Syracuse Students End Sit-In But Still Want Chancellor To Resign

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Syracuse Students End Sit-In But Still Want Chancellor To Resign
Syracuse University students ended their sit-in but still say the chancellor should resign over racist incidents on campus.
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For eight days, Syracuse University students occupied a student wellness center in protest of what they say is a history of racism on campus. The #NotAgainSU movement followed a series of racist incidents that occurred earlier this month, and it launched a greater discussion about campus safety and diversity. 

On Thursday night, organizers announced they were leaving the wellness center, but that their mission to hold university officials accountable isn't over.

According to the school's student-run newspaper, The Daily Orange, more than a dozen racist or bias-related events have been reported to investigators since Nov. 7. Some students have reportedly left early for the Thanksgiving holiday due to safety concerns.

Protest leaders thanked students for their support and said even though the sit-in is over, they're still calling for the resignation of Syracuse University Chancellor Kent Syverud and other officials. Organizers had given Syverud 19 demands they said would make campus safer and more inclusive.

In a statement posted to #NotAgainSU's Instagram page, campaign leaders said Syverud's administration made "severe mistakes, not only over the past two weeks but the past five years." Although Syverud outright agreed to 16 of their 19 demands, organizers said he "signed onto an edited version" of them that they had not agreed to.

Earlier on Thursday, Syverud said the protesters had "behaved with pretty amazing restraint" under "stressful circumstances."

He said: "I am very reflective in the last 24 hours on the fact that in the midst of all the bigotry we have seen, some amazing people — faculty, students and staff — have come together in good faith for a university they do care about and want to be better, and I think it will produce a more inclusive community."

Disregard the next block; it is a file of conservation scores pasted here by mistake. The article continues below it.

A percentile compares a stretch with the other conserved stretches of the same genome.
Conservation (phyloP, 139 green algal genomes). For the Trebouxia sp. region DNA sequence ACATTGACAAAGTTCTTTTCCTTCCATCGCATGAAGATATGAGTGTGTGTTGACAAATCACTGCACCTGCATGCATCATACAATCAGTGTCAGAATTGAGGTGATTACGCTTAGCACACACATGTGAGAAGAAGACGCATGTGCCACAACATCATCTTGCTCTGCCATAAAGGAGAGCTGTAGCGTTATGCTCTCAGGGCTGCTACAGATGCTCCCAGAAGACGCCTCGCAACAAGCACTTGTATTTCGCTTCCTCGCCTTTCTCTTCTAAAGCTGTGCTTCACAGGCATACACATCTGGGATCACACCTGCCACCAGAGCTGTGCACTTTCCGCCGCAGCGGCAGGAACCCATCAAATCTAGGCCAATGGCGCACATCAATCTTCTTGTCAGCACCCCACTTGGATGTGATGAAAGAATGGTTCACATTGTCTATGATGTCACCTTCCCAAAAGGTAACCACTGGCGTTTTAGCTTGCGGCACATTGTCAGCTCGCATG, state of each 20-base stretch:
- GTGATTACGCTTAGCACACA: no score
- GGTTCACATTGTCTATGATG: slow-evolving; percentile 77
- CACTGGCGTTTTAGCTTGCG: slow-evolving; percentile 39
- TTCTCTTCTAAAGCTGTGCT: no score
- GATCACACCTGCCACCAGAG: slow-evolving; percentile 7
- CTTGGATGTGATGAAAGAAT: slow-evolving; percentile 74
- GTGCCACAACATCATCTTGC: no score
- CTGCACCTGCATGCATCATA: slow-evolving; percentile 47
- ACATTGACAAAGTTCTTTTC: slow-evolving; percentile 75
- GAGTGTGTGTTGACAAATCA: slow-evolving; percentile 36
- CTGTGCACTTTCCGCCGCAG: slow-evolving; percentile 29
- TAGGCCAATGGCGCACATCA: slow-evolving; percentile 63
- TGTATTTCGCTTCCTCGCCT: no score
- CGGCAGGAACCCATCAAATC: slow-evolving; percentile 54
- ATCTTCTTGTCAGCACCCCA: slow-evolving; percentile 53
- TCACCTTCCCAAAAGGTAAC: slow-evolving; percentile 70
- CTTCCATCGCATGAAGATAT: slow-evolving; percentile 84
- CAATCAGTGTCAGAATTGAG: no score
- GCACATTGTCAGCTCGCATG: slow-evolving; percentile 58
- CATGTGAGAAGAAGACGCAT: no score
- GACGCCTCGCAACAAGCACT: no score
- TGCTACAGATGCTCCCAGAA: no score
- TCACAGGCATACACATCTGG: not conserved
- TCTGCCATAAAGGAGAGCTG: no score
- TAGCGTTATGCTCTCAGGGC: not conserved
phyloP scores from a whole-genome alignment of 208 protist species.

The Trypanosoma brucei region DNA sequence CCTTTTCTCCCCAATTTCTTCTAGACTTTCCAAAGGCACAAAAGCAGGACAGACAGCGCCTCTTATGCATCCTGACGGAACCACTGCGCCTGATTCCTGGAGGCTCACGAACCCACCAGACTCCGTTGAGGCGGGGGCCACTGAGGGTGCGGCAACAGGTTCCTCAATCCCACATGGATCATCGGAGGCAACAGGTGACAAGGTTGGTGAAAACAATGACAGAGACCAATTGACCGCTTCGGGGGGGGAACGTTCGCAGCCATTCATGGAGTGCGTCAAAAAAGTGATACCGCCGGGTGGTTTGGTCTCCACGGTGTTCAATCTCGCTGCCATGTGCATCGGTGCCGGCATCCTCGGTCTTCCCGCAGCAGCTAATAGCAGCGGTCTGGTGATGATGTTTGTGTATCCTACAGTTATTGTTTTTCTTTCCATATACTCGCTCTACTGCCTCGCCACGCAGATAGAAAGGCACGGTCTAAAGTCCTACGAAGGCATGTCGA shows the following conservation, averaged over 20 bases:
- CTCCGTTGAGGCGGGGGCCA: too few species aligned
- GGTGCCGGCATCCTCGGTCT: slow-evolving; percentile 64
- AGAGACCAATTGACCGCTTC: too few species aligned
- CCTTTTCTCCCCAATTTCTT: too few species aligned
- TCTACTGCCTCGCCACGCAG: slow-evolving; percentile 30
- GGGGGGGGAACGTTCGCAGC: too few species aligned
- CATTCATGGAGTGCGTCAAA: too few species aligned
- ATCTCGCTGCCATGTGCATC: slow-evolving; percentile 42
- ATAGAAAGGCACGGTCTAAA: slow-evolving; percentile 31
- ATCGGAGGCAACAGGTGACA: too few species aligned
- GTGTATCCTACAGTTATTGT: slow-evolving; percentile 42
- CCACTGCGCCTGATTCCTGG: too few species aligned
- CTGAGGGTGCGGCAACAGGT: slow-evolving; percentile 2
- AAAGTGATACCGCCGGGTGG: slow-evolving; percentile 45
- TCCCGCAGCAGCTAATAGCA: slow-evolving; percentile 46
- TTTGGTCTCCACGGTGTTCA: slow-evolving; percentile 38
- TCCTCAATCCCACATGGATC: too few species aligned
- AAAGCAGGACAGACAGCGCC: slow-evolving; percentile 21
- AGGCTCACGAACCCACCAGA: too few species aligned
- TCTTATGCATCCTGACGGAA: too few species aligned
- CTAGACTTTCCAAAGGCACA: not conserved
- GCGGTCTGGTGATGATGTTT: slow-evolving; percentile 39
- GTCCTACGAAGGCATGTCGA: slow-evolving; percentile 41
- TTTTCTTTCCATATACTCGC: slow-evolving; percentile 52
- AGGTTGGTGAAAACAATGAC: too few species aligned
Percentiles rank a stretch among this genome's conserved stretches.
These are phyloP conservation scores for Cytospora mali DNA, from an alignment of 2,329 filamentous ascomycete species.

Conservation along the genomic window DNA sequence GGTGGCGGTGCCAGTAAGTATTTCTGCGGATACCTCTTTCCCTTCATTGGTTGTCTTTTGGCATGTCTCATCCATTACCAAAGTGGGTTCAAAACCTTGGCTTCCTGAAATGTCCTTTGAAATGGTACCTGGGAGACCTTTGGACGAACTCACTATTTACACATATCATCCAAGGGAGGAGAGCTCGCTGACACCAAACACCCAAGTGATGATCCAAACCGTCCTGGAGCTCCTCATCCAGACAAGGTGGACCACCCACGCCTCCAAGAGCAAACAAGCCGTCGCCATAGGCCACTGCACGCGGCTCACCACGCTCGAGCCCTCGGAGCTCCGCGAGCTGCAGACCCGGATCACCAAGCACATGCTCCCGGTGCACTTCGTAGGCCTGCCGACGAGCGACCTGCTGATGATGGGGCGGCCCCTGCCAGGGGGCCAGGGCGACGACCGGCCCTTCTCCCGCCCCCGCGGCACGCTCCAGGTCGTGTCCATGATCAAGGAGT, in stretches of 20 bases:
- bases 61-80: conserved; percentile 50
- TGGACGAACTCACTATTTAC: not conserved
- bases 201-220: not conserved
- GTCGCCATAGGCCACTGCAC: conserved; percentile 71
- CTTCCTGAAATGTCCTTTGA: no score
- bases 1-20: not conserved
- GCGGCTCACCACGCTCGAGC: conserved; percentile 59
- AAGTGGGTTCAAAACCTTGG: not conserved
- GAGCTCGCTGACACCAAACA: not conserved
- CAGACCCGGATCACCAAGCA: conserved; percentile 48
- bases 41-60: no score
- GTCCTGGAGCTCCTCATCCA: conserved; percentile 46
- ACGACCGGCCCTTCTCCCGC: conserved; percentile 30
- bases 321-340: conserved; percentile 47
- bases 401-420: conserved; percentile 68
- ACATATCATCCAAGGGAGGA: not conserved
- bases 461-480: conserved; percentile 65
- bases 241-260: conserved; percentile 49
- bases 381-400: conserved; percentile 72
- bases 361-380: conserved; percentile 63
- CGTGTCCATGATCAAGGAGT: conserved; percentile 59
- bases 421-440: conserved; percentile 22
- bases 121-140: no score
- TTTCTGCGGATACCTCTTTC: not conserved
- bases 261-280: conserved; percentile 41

Syracuse University Dean of Students Marianne Huger Thomson said she thought the students' demands "were not necessarily tied" to the reported racist incidents but "went much deeper." She said Syracuse "is not immune" to the hate in the world.

But as many Syracuse students and alumni said during the protest, bigotry on campus isn't new. Yusuf Abdul-Qadir is a longtime Syracuse resident, alumnus and the director of the Central New York chapter of the ACLU. He said he corresponded with organizers and recalled his own experience as a student activist against racism.

Abdul-Qadir said: "With each successive generation of students that have come to Syracuse, students of color have found that there's been a climate and a culture of bias at the university that hasn't been confronted adequately, at times, from the university. And many times, they've felt that the university hasn't been doing what is appropriate by way of informing students when these bias-related incidents occur."

Abdul-Qadir said there's a general challenge in understanding the gravity and impact of racism. He said the administration should keep open lines of communication with students in its attempt to respond to their concerns.

He said: "From going in the classroom, to the dormitory, to interactions with faculty and staff, to being in the broader community and your encounters with police and what you see on a regular, daily basis with respect to the ways with which black and brown people have been treated historically and continue to be treated in this country."